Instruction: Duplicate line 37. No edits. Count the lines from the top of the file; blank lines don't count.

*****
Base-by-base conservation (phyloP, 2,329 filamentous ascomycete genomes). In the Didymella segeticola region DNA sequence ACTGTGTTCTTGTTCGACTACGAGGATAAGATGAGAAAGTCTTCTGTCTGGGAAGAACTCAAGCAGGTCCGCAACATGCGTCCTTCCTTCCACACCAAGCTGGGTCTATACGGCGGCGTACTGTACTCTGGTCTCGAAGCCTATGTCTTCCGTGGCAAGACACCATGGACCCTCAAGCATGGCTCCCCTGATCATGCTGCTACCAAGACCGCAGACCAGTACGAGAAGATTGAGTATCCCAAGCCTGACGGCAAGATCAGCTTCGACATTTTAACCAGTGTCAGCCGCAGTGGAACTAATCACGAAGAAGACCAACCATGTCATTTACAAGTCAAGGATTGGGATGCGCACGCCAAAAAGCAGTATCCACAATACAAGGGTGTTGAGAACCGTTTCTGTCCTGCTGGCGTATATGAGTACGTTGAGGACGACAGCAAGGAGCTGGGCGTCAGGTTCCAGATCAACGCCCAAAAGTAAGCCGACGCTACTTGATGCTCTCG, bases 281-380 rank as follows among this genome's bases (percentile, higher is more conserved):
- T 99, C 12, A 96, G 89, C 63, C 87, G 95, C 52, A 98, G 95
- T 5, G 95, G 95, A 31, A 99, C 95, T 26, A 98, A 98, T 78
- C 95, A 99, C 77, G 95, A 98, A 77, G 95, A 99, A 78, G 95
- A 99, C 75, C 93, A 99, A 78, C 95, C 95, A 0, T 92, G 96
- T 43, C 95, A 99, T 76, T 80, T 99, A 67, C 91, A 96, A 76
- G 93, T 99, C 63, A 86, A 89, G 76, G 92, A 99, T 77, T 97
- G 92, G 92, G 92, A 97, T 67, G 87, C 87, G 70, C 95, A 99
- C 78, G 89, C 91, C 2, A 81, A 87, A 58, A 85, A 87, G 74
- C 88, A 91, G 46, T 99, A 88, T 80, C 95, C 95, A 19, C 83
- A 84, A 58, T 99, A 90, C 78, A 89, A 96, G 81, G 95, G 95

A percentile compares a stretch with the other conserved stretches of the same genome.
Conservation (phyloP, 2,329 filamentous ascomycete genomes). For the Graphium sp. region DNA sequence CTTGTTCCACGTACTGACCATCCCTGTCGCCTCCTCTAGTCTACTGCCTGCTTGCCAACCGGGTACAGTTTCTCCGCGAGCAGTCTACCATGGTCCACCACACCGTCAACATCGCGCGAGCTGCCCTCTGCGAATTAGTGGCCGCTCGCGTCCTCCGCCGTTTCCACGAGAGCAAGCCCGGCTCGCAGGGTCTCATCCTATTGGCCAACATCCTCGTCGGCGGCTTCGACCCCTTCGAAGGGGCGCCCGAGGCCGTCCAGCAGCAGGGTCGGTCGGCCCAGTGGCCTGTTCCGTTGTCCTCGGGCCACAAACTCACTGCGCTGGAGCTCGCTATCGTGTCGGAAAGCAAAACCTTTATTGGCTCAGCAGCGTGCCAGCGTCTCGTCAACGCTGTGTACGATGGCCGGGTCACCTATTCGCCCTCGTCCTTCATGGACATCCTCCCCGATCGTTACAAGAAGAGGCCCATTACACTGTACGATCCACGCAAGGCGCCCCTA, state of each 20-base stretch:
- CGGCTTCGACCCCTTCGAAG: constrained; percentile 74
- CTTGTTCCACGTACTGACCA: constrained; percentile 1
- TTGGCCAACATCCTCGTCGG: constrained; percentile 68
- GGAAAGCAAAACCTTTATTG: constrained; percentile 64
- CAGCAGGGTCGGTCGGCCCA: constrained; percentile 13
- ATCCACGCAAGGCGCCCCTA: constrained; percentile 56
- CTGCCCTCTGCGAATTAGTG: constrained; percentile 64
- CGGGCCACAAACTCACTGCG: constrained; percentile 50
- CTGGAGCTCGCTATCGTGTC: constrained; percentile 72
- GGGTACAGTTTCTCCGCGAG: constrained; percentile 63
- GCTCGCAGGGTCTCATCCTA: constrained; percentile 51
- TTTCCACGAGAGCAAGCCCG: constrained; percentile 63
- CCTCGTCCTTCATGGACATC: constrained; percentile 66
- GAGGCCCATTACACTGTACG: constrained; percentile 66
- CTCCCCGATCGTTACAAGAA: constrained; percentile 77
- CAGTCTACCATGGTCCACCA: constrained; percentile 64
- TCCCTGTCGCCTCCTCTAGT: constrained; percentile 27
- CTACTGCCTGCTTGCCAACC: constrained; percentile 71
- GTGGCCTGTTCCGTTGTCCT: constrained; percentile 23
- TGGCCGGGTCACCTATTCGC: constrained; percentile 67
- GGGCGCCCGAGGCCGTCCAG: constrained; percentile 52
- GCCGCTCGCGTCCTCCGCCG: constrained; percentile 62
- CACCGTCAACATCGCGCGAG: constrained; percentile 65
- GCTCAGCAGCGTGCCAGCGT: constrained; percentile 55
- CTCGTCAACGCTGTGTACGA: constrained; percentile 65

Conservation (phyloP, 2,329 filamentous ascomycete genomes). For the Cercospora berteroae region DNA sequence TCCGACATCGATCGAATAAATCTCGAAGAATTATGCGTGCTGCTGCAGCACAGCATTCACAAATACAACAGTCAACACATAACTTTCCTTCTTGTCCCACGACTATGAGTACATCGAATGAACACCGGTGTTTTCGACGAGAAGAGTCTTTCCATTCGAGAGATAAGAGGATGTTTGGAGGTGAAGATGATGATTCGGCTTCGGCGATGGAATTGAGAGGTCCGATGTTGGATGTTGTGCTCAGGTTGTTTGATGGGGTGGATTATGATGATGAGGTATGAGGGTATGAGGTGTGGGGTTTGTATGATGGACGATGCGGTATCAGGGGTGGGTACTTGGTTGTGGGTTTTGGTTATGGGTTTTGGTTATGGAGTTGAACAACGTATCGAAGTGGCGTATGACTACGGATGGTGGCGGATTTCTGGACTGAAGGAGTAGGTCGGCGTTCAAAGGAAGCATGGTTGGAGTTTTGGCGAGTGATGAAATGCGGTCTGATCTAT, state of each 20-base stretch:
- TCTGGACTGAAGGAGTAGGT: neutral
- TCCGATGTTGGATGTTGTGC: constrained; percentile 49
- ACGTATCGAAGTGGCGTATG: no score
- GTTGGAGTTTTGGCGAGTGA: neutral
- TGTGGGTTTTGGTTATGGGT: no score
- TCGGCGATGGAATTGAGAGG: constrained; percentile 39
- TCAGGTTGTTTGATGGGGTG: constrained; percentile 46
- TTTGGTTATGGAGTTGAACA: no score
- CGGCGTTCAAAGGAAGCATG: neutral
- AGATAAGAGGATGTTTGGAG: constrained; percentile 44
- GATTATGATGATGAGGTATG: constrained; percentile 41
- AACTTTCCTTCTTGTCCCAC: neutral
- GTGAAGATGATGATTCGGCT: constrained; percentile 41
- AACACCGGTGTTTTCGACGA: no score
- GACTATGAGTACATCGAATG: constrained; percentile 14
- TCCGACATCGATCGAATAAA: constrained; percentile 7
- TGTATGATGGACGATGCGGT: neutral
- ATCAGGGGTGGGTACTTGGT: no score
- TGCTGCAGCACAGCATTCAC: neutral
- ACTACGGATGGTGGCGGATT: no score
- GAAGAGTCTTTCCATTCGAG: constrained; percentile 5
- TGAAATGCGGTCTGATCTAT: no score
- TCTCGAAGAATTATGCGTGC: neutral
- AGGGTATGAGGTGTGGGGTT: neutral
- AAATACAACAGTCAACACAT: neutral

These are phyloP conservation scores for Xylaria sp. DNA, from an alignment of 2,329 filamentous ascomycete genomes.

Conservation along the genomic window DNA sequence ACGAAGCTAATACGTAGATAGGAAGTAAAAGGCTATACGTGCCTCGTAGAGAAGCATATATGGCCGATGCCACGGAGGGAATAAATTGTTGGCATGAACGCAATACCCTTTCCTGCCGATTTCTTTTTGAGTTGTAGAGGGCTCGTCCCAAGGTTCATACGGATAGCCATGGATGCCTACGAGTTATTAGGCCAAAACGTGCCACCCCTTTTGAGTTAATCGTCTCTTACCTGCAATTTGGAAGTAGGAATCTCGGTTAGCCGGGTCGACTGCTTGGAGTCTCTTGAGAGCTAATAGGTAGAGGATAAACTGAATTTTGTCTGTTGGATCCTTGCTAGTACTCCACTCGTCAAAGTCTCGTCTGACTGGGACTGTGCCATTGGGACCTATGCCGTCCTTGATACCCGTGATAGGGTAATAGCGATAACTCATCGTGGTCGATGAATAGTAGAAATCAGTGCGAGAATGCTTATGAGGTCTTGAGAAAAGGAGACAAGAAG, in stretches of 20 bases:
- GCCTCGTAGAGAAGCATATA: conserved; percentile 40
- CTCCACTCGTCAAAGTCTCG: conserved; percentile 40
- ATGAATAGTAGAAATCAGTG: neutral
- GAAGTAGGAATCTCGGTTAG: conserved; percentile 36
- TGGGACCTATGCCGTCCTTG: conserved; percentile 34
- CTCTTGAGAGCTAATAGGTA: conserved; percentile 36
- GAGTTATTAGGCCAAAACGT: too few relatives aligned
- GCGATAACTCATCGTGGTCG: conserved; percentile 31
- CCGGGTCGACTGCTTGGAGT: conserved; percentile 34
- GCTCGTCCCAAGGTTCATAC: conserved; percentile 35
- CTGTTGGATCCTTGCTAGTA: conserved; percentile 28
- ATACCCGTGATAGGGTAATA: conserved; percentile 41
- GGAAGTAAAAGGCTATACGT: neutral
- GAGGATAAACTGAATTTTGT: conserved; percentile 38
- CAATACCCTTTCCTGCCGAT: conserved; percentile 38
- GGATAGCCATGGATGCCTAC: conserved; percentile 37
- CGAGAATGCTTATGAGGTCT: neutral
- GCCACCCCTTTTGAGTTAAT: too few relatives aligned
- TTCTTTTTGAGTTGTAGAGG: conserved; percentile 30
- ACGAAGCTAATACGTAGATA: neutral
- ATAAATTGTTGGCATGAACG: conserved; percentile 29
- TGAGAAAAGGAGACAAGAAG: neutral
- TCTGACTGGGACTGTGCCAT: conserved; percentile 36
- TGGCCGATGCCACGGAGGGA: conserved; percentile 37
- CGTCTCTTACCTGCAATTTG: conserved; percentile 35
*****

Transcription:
- GCTCAGCAGCGTGCCAGCGT: constrained; percentile 55